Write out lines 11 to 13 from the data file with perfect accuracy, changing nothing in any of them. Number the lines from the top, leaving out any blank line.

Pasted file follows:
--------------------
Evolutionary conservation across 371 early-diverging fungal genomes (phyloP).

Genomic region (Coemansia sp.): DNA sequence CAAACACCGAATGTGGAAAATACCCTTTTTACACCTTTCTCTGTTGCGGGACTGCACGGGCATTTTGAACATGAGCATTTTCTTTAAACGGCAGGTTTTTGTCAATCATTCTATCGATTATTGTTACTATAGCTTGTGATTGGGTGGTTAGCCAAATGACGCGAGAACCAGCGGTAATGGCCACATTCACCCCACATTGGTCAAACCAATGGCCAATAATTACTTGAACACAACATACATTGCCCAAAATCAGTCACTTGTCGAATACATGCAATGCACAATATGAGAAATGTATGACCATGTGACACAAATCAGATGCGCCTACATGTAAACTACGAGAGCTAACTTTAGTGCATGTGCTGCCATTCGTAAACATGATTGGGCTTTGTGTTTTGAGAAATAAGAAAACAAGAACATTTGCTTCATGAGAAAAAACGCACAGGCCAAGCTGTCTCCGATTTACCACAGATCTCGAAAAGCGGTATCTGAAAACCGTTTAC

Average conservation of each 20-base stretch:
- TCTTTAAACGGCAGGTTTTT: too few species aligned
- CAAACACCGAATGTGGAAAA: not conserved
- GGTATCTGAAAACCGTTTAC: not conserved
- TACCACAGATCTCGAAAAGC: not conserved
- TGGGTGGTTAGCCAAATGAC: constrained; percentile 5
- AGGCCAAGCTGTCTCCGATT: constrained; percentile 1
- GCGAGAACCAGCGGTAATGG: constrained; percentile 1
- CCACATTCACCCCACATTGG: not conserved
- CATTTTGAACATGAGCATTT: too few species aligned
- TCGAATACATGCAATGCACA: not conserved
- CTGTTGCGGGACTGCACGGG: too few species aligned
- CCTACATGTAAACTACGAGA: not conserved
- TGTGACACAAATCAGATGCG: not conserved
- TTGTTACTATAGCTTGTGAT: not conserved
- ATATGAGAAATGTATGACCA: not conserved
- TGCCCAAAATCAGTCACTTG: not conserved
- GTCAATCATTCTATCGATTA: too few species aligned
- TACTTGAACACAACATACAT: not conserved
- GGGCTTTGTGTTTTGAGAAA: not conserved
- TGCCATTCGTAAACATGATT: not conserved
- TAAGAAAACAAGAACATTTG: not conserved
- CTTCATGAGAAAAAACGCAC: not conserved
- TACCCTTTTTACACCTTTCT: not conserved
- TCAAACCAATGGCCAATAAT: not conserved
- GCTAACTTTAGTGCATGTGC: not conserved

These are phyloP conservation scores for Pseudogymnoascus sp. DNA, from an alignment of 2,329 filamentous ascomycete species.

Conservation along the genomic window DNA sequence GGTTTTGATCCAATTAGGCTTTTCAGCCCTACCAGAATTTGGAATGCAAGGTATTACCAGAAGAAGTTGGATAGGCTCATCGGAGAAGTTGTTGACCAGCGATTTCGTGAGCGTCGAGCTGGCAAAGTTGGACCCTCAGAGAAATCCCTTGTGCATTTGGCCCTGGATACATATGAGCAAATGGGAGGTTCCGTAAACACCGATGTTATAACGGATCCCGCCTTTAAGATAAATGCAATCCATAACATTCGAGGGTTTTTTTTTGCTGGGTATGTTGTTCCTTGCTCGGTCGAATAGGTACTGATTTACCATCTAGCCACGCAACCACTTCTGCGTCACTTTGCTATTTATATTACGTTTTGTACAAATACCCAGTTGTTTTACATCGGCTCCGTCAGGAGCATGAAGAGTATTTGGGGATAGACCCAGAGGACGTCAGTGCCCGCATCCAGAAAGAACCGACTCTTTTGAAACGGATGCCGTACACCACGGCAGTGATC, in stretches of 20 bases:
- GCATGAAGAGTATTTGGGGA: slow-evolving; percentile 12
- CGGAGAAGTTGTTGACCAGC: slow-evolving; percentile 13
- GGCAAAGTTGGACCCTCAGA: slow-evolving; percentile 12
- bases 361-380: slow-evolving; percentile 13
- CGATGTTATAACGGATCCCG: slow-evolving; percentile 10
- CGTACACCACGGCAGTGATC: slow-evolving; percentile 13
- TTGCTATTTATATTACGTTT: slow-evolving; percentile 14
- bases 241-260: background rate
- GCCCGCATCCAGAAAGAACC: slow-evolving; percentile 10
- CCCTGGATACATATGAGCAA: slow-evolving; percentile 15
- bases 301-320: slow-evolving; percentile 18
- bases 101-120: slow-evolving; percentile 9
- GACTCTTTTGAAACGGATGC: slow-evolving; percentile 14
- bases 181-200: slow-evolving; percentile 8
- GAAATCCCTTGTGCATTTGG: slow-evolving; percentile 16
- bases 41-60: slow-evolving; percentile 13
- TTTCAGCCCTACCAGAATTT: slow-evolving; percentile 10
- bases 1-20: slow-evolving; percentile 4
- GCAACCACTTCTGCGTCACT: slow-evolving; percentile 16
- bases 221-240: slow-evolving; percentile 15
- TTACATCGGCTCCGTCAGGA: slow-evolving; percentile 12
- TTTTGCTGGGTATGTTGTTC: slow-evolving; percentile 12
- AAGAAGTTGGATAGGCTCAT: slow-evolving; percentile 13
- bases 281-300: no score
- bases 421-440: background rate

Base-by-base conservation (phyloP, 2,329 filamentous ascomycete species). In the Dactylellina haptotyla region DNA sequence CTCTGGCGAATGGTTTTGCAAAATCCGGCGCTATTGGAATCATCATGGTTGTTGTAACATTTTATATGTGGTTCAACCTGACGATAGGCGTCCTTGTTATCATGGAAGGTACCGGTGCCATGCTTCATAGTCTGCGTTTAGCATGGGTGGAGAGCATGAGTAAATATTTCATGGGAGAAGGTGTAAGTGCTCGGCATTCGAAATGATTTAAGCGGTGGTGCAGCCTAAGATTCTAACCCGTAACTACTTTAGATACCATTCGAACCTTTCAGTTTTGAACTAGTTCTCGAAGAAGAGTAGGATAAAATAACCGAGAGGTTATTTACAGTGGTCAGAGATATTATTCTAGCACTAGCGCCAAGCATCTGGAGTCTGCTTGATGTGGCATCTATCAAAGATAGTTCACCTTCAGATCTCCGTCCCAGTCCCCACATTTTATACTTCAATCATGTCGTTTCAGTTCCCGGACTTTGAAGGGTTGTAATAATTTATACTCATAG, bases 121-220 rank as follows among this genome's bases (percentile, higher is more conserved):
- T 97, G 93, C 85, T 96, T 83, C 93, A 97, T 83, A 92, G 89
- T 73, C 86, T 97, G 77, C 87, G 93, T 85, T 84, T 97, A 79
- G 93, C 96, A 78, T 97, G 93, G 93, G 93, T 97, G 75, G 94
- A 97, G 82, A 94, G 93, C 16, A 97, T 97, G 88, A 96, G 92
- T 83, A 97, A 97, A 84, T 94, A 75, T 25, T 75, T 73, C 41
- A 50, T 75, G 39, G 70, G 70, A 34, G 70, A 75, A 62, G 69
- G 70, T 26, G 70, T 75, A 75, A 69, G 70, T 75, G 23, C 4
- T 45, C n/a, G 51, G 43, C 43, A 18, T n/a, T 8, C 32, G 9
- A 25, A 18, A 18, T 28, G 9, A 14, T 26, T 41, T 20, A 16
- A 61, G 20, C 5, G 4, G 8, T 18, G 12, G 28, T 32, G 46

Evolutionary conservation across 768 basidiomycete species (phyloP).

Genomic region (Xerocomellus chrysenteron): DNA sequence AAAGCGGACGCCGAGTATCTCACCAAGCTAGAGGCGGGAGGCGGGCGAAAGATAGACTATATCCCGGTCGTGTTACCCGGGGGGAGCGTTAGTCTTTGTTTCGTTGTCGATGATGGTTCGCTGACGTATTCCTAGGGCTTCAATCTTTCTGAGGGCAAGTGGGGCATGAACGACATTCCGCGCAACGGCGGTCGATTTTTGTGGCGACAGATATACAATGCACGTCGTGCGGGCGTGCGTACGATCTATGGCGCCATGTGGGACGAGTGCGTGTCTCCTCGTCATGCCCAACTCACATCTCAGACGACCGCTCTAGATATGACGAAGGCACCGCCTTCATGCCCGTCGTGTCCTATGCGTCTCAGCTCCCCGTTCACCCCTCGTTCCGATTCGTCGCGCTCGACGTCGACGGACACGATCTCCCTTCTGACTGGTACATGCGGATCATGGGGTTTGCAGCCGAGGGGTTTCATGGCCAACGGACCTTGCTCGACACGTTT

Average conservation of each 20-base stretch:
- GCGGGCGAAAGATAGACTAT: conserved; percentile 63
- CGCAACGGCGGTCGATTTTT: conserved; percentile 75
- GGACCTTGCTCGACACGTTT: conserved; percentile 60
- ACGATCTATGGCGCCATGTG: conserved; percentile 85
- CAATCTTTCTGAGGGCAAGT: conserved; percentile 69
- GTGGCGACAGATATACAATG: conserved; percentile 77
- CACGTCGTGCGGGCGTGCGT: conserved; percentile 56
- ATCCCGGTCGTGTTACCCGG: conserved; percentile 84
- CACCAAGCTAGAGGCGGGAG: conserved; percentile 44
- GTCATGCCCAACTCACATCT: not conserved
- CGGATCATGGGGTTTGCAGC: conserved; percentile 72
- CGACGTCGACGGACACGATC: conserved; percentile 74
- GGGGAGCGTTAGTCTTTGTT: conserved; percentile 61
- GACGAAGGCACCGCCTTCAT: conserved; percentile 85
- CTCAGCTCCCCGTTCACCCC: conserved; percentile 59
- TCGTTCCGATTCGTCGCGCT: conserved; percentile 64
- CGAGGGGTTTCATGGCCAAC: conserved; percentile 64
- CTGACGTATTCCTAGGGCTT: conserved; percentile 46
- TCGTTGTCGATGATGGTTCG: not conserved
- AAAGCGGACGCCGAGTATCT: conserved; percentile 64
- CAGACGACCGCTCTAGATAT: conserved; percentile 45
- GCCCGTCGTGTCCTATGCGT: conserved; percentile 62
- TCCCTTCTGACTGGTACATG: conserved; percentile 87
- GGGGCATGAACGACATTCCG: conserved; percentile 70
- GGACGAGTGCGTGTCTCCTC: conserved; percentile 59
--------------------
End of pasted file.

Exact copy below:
- CCACATTCACCCCACATTGG: not conserved
- CATTTTGAACATGAGCATTT: too few species aligned
- TCGAATACATGCAATGCACA: not conserved